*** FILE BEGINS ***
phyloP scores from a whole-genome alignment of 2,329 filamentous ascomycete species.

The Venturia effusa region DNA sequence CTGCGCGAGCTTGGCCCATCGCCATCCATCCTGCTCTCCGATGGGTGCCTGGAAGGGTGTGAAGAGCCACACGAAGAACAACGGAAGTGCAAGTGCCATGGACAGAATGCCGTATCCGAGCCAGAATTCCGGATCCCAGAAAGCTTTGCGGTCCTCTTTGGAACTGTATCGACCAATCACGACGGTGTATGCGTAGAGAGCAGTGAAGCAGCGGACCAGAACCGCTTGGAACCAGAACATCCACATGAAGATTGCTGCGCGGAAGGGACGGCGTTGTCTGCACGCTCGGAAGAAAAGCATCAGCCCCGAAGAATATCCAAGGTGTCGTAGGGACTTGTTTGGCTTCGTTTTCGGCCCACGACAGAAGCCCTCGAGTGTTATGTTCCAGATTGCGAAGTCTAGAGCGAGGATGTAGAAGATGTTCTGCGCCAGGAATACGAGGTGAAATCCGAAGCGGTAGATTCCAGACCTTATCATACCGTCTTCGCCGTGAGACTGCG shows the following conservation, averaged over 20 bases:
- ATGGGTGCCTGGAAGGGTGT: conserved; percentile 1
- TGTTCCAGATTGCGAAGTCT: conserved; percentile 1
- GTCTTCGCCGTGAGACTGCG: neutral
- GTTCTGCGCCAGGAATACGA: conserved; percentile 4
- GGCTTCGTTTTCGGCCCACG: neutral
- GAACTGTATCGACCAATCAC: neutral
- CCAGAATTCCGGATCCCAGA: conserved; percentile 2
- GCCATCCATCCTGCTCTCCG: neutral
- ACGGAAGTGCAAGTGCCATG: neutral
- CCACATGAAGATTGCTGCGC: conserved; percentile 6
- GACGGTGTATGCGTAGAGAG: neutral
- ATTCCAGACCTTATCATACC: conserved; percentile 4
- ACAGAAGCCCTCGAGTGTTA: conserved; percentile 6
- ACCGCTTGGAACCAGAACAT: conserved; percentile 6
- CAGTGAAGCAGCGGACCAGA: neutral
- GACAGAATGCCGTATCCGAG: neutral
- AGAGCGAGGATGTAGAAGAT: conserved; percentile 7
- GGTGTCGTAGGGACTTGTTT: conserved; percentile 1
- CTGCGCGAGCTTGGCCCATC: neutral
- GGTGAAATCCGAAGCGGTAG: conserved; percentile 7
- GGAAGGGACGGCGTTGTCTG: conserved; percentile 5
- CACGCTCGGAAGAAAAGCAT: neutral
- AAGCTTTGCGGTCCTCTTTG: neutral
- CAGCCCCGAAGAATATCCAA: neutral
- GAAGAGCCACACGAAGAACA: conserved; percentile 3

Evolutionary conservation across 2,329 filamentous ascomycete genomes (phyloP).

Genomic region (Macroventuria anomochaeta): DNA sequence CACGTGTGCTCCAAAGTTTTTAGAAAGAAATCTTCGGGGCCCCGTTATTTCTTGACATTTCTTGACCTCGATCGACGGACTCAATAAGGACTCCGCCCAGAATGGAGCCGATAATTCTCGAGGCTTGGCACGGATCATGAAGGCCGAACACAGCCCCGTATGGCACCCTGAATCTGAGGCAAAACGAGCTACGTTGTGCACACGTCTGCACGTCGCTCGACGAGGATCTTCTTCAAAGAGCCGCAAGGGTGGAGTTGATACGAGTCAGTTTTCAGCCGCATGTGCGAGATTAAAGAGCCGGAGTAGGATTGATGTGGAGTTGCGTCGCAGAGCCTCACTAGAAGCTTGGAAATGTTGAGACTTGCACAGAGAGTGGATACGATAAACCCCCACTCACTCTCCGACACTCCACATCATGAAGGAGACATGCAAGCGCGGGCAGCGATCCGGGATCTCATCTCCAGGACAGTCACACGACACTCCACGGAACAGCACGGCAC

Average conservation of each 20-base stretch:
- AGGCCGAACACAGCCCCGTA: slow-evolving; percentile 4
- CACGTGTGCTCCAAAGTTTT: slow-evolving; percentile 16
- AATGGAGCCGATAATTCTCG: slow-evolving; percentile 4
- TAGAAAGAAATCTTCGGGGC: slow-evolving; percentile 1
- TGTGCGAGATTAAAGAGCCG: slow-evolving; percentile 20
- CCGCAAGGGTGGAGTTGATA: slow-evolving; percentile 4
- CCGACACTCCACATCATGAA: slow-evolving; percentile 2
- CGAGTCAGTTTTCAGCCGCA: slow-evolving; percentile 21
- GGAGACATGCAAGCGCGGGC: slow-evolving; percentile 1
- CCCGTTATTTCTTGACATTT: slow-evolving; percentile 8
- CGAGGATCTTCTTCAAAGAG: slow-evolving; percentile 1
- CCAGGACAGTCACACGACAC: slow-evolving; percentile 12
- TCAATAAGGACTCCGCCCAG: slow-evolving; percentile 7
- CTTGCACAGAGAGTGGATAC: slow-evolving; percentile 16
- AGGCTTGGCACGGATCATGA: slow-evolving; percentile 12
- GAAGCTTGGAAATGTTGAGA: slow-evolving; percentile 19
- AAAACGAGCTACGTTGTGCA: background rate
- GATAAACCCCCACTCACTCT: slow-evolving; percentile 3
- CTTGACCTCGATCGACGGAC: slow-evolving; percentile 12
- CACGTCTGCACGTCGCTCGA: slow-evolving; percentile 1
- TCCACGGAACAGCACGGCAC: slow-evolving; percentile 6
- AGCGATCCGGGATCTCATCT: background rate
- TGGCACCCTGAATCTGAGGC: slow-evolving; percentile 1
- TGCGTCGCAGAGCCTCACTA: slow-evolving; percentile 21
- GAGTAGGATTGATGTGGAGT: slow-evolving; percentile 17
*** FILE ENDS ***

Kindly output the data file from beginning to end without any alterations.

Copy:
phyloP scores from a whole-genome alignment of 2,329 filamentous ascomycete species.

The Venturia effusa region DNA sequence CTGCGCGAGCTTGGCCCATCGCCATCCATCCTGCTCTCCGATGGGTGCCTGGAAGGGTGTGAAGAGCCACACGAAGAACAACGGAAGTGCAAGTGCCATGGACAGAATGCCGTATCCGAGCCAGAATTCCGGATCCCAGAAAGCTTTGCGGTCCTCTTTGGAACTGTATCGACCAATCACGACGGTGTATGCGTAGAGAGCAGTGAAGCAGCGGACCAGAACCGCTTGGAACCAGAACATCCACATGAAGATTGCTGCGCGGAAGGGACGGCGTTGTCTGCACGCTCGGAAGAAAAGCATCAGCCCCGAAGAATATCCAAGGTGTCGTAGGGACTTGTTTGGCTTCGTTTTCGGCCCACGACAGAAGCCCTCGAGTGTTATGTTCCAGATTGCGAAGTCTAGAGCGAGGATGTAGAAGATGTTCTGCGCCAGGAATACGAGGTGAAATCCGAAGCGGTAGATTCCAGACCTTATCATACCGTCTTCGCCGTGAGACTGCG shows the following conservation, averaged over 20 bases:
- ATGGGTGCCTGGAAGGGTGT: conserved; percentile 1
- TGTTCCAGATTGCGAAGTCT: conserved; percentile 1
- GTCTTCGCCGTGAGACTGCG: neutral
- GTTCTGCGCCAGGAATACGA: conserved; percentile 4
- GGCTTCGTTTTCGGCCCACG: neutral
- GAACTGTATCGACCAATCAC: neutral
- CCAGAATTCCGGATCCCAGA: conserved; percentile 2
- GCCATCCATCCTGCTCTCCG: neutral
- ACGGAAGTGCAAGTGCCATG: neutral
- CCACATGAAGATTGCTGCGC: conserved; percentile 6
- GACGGTGTATGCGTAGAGAG: neutral
- ATTCCAGACCTTATCATACC: conserved; percentile 4
- ACAGAAGCCCTCGAGTGTTA: conserved; percentile 6
- ACCGCTTGGAACCAGAACAT: conserved; percentile 6
- CAGTGAAGCAGCGGACCAGA: neutral
- GACAGAATGCCGTATCCGAG: neutral
- AGAGCGAGGATGTAGAAGAT: conserved; percentile 7
- GGTGTCGTAGGGACTTGTTT: conserved; percentile 1
- CTGCGCGAGCTTGGCCCATC: neutral
- GGTGAAATCCGAAGCGGTAG: conserved; percentile 7
- GGAAGGGACGGCGTTGTCTG: conserved; percentile 5
- CACGCTCGGAAGAAAAGCAT: neutral
- AAGCTTTGCGGTCCTCTTTG: neutral
- CAGCCCCGAAGAATATCCAA: neutral
- GAAGAGCCACACGAAGAACA: conserved; percentile 3

Evolutionary conservation across 2,329 filamentous ascomycete genomes (phyloP).

Genomic region (Macroventuria anomochaeta): DNA sequence CACGTGTGCTCCAAAGTTTTTAGAAAGAAATCTTCGGGGCCCCGTTATTTCTTGACATTTCTTGACCTCGATCGACGGACTCAATAAGGACTCCGCCCAGAATGGAGCCGATAATTCTCGAGGCTTGGCACGGATCATGAAGGCCGAACACAGCCCCGTATGGCACCCTGAATCTGAGGCAAAACGAGCTACGTTGTGCACACGTCTGCACGTCGCTCGACGAGGATCTTCTTCAAAGAGCCGCAAGGGTGGAGTTGATACGAGTCAGTTTTCAGCCGCATGTGCGAGATTAAAGAGCCGGAGTAGGATTGATGTGGAGTTGCGTCGCAGAGCCTCACTAGAAGCTTGGAAATGTTGAGACTTGCACAGAGAGTGGATACGATAAACCCCCACTCACTCTCCGACACTCCACATCATGAAGGAGACATGCAAGCGCGGGCAGCGATCCGGGATCTCATCTCCAGGACAGTCACACGACACTCCACGGAACAGCACGGCAC

Average conservation of each 20-base stretch:
- AGGCCGAACACAGCCCCGTA: slow-evolving; percentile 4
- CACGTGTGCTCCAAAGTTTT: slow-evolving; percentile 16
- AATGGAGCCGATAATTCTCG: slow-evolving; percentile 4
- TAGAAAGAAATCTTCGGGGC: slow-evolving; percentile 1
- TGTGCGAGATTAAAGAGCCG: slow-evolving; percentile 20
- CCGCAAGGGTGGAGTTGATA: slow-evolving; percentile 4
- CCGACACTCCACATCATGAA: slow-evolving; percentile 2
- CGAGTCAGTTTTCAGCCGCA: slow-evolving; percentile 21
- GGAGACATGCAAGCGCGGGC: slow-evolving; percentile 1
- CCCGTTATTTCTTGACATTT: slow-evolving; percentile 8
- CGAGGATCTTCTTCAAAGAG: slow-evolving; percentile 1
- CCAGGACAGTCACACGACAC: slow-evolving; percentile 12
- TCAATAAGGACTCCGCCCAG: slow-evolving; percentile 7
- CTTGCACAGAGAGTGGATAC: slow-evolving; percentile 16
- AGGCTTGGCACGGATCATGA: slow-evolving; percentile 12
- GAAGCTTGGAAATGTTGAGA: slow-evolving; percentile 19
- AAAACGAGCTACGTTGTGCA: background rate
- GATAAACCCCCACTCACTCT: slow-evolving; percentile 3
- CTTGACCTCGATCGACGGAC: slow-evolving; percentile 12
- CACGTCTGCACGTCGCTCGA: slow-evolving; percentile 1
- TCCACGGAACAGCACGGCAC: slow-evolving; percentile 6
- AGCGATCCGGGATCTCATCT: background rate
- TGGCACCCTGAATCTGAGGC: slow-evolving; percentile 1
- TGCGTCGCAGAGCCTCACTA: slow-evolving; percentile 21
- GAGTAGGATTGATGTGGAGT: slow-evolving; percentile 17